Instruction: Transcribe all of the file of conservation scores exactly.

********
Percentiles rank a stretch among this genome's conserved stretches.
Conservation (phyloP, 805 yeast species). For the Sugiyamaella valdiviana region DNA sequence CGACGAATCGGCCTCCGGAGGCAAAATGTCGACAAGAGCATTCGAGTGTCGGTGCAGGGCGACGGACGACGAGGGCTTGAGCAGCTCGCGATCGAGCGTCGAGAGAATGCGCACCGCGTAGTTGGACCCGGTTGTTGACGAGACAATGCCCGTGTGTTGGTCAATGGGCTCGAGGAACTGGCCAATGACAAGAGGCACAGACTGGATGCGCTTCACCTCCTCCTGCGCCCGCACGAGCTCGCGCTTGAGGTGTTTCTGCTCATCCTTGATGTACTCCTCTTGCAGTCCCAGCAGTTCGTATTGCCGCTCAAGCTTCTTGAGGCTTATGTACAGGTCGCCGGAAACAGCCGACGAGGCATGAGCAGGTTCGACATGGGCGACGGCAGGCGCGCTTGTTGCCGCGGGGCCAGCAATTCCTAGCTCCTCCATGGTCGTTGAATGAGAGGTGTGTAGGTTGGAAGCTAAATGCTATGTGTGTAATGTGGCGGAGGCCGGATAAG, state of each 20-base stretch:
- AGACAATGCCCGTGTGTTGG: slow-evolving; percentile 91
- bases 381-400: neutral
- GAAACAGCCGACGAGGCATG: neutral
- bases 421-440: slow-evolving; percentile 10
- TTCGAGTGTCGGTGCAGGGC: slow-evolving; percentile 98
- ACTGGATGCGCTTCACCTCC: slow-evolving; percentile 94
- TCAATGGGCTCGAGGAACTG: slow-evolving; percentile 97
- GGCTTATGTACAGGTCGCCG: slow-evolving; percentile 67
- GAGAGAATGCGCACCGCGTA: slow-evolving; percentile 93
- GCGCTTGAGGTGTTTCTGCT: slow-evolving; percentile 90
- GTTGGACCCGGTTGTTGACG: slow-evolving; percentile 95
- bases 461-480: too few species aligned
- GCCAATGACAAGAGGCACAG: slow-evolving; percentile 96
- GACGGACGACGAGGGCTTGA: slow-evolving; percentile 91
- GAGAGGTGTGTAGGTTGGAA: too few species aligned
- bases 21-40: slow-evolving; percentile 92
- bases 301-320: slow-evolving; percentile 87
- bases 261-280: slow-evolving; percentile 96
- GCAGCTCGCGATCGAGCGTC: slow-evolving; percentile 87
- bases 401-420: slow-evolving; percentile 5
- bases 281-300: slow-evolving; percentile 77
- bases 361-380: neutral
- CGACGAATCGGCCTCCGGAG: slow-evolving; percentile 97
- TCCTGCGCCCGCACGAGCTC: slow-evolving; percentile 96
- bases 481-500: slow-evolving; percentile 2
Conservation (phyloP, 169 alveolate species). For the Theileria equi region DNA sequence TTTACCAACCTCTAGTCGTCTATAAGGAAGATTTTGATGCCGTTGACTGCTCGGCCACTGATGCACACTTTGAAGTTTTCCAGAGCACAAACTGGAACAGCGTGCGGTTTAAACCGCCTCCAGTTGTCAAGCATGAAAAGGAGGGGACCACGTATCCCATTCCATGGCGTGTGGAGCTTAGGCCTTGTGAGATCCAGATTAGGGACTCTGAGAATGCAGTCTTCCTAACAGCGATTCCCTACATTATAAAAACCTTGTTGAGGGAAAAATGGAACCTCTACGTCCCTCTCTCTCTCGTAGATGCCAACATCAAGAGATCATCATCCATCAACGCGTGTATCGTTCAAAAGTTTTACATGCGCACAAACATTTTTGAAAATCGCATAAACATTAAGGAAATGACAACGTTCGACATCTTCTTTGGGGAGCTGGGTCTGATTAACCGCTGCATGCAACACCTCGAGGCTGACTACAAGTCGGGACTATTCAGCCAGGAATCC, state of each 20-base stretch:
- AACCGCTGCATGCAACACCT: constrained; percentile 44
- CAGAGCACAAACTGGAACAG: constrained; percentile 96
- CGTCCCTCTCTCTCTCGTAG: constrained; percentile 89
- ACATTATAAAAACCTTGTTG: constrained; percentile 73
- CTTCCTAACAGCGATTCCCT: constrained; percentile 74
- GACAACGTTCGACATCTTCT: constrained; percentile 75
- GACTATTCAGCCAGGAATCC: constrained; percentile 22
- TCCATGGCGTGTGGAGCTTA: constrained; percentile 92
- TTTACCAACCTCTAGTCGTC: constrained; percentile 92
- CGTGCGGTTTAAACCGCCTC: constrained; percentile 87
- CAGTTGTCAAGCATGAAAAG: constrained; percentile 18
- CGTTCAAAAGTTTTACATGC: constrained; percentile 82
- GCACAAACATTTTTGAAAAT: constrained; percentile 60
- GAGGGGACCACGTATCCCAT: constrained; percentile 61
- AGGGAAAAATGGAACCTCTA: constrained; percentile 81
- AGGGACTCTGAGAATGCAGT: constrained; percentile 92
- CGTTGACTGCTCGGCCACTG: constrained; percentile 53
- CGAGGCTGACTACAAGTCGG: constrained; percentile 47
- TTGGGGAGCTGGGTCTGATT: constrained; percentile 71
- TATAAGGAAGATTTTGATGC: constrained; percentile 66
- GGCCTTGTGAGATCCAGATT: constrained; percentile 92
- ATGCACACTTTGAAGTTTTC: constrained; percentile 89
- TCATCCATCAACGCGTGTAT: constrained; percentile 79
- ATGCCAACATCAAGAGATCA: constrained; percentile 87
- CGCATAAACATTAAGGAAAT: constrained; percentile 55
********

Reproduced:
Percentiles rank a stretch among this genome's conserved stretches.
Conservation (phyloP, 805 yeast species). For the Sugiyamaella valdiviana region DNA sequence CGACGAATCGGCCTCCGGAGGCAAAATGTCGACAAGAGCATTCGAGTGTCGGTGCAGGGCGACGGACGACGAGGGCTTGAGCAGCTCGCGATCGAGCGTCGAGAGAATGCGCACCGCGTAGTTGGACCCGGTTGTTGACGAGACAATGCCCGTGTGTTGGTCAATGGGCTCGAGGAACTGGCCAATGACAAGAGGCACAGACTGGATGCGCTTCACCTCCTCCTGCGCCCGCACGAGCTCGCGCTTGAGGTGTTTCTGCTCATCCTTGATGTACTCCTCTTGCAGTCCCAGCAGTTCGTATTGCCGCTCAAGCTTCTTGAGGCTTATGTACAGGTCGCCGGAAACAGCCGACGAGGCATGAGCAGGTTCGACATGGGCGACGGCAGGCGCGCTTGTTGCCGCGGGGCCAGCAATTCCTAGCTCCTCCATGGTCGTTGAATGAGAGGTGTGTAGGTTGGAAGCTAAATGCTATGTGTGTAATGTGGCGGAGGCCGGATAAG, state of each 20-base stretch:
- AGACAATGCCCGTGTGTTGG: slow-evolving; percentile 91
- bases 381-400: neutral
- GAAACAGCCGACGAGGCATG: neutral
- bases 421-440: slow-evolving; percentile 10
- TTCGAGTGTCGGTGCAGGGC: slow-evolving; percentile 98
- ACTGGATGCGCTTCACCTCC: slow-evolving; percentile 94
- TCAATGGGCTCGAGGAACTG: slow-evolving; percentile 97
- GGCTTATGTACAGGTCGCCG: slow-evolving; percentile 67
- GAGAGAATGCGCACCGCGTA: slow-evolving; percentile 93
- GCGCTTGAGGTGTTTCTGCT: slow-evolving; percentile 90
- GTTGGACCCGGTTGTTGACG: slow-evolving; percentile 95
- bases 461-480: too few species aligned
- GCCAATGACAAGAGGCACAG: slow-evolving; percentile 96
- GACGGACGACGAGGGCTTGA: slow-evolving; percentile 91
- GAGAGGTGTGTAGGTTGGAA: too few species aligned
- bases 21-40: slow-evolving; percentile 92
- bases 301-320: slow-evolving; percentile 87
- bases 261-280: slow-evolving; percentile 96
- GCAGCTCGCGATCGAGCGTC: slow-evolving; percentile 87
- bases 401-420: slow-evolving; percentile 5
- bases 281-300: slow-evolving; percentile 77
- bases 361-380: neutral
- CGACGAATCGGCCTCCGGAG: slow-evolving; percentile 97
- TCCTGCGCCCGCACGAGCTC: slow-evolving; percentile 96
- bases 481-500: slow-evolving; percentile 2
Conservation (phyloP, 169 alveolate species). For the Theileria equi region DNA sequence TTTACCAACCTCTAGTCGTCTATAAGGAAGATTTTGATGCCGTTGACTGCTCGGCCACTGATGCACACTTTGAAGTTTTCCAGAGCACAAACTGGAACAGCGTGCGGTTTAAACCGCCTCCAGTTGTCAAGCATGAAAAGGAGGGGACCACGTATCCCATTCCATGGCGTGTGGAGCTTAGGCCTTGTGAGATCCAGATTAGGGACTCTGAGAATGCAGTCTTCCTAACAGCGATTCCCTACATTATAAAAACCTTGTTGAGGGAAAAATGGAACCTCTACGTCCCTCTCTCTCTCGTAGATGCCAACATCAAGAGATCATCATCCATCAACGCGTGTATCGTTCAAAAGTTTTACATGCGCACAAACATTTTTGAAAATCGCATAAACATTAAGGAAATGACAACGTTCGACATCTTCTTTGGGGAGCTGGGTCTGATTAACCGCTGCATGCAACACCTCGAGGCTGACTACAAGTCGGGACTATTCAGCCAGGAATCC, state of each 20-base stretch:
- AACCGCTGCATGCAACACCT: constrained; percentile 44
- CAGAGCACAAACTGGAACAG: constrained; percentile 96
- CGTCCCTCTCTCTCTCGTAG: constrained; percentile 89
- ACATTATAAAAACCTTGTTG: constrained; percentile 73
- CTTCCTAACAGCGATTCCCT: constrained; percentile 74
- GACAACGTTCGACATCTTCT: constrained; percentile 75
- GACTATTCAGCCAGGAATCC: constrained; percentile 22
- TCCATGGCGTGTGGAGCTTA: constrained; percentile 92
- TTTACCAACCTCTAGTCGTC: constrained; percentile 92
- CGTGCGGTTTAAACCGCCTC: constrained; percentile 87
- CAGTTGTCAAGCATGAAAAG: constrained; percentile 18
- CGTTCAAAAGTTTTACATGC: constrained; percentile 82
- GCACAAACATTTTTGAAAAT: constrained; percentile 60
- GAGGGGACCACGTATCCCAT: constrained; percentile 61
- AGGGAAAAATGGAACCTCTA: constrained; percentile 81
- AGGGACTCTGAGAATGCAGT: constrained; percentile 92
- CGTTGACTGCTCGGCCACTG: constrained; percentile 53
- CGAGGCTGACTACAAGTCGG: constrained; percentile 47
- TTGGGGAGCTGGGTCTGATT: constrained; percentile 71
- TATAAGGAAGATTTTGATGC: constrained; percentile 66
- GGCCTTGTGAGATCCAGATT: constrained; percentile 92
- ATGCACACTTTGAAGTTTTC: constrained; percentile 89
- TCATCCATCAACGCGTGTAT: constrained; percentile 79
- ATGCCAACATCAAGAGATCA: constrained; percentile 87
- CGCATAAACATTAAGGAAAT: constrained; percentile 55